Most often, deterministic methods are the easiest and most popular methods for establishing the cost contingency reserve fund. It’s important to note that contingency funding is not intended to be a blank check to hide mistakes that occurred during the execution of the project.
A schedule risk analysis helps to evaluate the possible impact of uncertainty on the project duration and cost. During this analysis, a project manager identifies the risks to the project plan and proposes measures to mitigate these risks in order to achieve a better outcome.
No one looks into a crystal ball when making estimates about activity time and costs. Project managers often tend to be too optimistic or reserved, which can lead to estimation errors. That’s why it’s important to follow all four steps of schedule risk analysis:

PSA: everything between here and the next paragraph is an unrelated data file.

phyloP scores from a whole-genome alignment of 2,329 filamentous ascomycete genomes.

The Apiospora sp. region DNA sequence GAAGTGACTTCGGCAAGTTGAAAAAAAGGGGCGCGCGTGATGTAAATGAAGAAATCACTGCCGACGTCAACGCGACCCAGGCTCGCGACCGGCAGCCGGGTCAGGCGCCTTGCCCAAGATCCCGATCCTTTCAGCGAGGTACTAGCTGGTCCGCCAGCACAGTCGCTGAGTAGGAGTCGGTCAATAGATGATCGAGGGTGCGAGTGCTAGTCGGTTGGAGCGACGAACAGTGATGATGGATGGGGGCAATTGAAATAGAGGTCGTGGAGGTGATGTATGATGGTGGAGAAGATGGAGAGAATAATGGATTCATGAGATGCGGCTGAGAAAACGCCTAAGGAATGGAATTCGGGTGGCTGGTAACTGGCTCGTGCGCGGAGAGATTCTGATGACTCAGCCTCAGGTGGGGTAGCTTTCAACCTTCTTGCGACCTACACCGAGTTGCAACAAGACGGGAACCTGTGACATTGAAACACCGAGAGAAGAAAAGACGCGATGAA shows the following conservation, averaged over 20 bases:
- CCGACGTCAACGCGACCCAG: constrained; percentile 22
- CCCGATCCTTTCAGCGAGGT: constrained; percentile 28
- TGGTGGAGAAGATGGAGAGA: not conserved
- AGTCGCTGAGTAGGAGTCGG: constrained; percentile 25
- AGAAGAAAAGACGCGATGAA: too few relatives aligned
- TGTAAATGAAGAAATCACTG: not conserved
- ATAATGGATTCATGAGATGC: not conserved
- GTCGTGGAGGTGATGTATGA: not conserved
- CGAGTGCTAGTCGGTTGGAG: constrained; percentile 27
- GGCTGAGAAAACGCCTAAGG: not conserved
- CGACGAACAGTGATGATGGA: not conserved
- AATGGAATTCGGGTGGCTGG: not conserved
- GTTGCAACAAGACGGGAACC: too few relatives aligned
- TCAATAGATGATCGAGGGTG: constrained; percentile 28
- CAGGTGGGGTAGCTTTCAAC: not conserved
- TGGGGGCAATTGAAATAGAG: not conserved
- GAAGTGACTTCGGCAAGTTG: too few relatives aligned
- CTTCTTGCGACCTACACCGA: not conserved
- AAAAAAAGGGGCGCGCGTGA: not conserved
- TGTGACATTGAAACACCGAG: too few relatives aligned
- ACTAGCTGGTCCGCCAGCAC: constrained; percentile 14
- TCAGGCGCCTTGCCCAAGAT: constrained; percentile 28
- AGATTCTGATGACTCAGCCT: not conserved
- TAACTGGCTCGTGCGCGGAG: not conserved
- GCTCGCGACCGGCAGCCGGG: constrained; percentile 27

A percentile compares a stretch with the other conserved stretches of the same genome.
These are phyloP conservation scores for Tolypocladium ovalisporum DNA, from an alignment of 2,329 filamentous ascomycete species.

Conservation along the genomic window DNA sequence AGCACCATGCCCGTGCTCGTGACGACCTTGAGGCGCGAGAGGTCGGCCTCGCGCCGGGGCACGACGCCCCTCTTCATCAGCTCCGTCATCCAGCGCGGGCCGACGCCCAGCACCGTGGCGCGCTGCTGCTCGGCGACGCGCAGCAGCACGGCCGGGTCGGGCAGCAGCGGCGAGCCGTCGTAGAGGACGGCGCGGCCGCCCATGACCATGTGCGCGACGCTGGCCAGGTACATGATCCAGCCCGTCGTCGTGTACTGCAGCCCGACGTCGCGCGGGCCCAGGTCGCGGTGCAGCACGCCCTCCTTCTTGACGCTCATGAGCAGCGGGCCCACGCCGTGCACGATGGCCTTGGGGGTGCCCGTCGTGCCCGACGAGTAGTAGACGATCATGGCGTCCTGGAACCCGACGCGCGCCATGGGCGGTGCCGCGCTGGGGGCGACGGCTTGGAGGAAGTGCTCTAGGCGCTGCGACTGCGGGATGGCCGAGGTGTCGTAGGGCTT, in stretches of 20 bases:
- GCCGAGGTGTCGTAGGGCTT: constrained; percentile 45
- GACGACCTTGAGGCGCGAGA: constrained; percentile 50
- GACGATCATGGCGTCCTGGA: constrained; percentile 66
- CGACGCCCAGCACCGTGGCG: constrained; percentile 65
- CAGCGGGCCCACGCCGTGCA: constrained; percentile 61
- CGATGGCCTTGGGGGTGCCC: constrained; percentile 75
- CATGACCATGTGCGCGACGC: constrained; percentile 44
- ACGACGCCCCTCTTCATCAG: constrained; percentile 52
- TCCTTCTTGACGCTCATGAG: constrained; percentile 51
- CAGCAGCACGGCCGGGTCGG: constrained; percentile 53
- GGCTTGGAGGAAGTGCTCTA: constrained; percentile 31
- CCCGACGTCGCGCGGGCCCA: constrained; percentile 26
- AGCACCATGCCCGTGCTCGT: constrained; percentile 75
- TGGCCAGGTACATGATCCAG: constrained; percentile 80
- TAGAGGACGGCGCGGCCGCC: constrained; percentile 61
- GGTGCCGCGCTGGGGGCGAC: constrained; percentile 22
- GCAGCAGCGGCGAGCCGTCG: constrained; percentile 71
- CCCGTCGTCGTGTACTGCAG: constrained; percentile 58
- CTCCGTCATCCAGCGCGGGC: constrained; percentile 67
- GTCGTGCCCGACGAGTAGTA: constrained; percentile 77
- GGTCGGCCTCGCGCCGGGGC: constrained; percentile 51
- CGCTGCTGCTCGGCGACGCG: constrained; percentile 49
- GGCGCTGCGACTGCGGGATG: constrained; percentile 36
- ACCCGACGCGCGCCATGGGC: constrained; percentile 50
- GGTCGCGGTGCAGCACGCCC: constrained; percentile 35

Certainty is a rare commodity in the uncertain world of construction and complex projects. The schedule risk analysis looks at the project activity durations with reasonable skepticism, trying to identify in advance the difficulties that may occur.
Project risk management is a challenging process that requires plenty of qualified resources and tools. One such tool is a construction risk management plan.
Merging both quantitative and qualitative elements of a construction risk management analysis, a risk management plan helps a business clearly define the risks, reduce their likelihood, and provide a system for better decision-making that helps avoid future risk. We’ve broken it down into the four most important reasons why risk management plans are essential for successful project completion. This makes the document a valuable effort for every construction organization.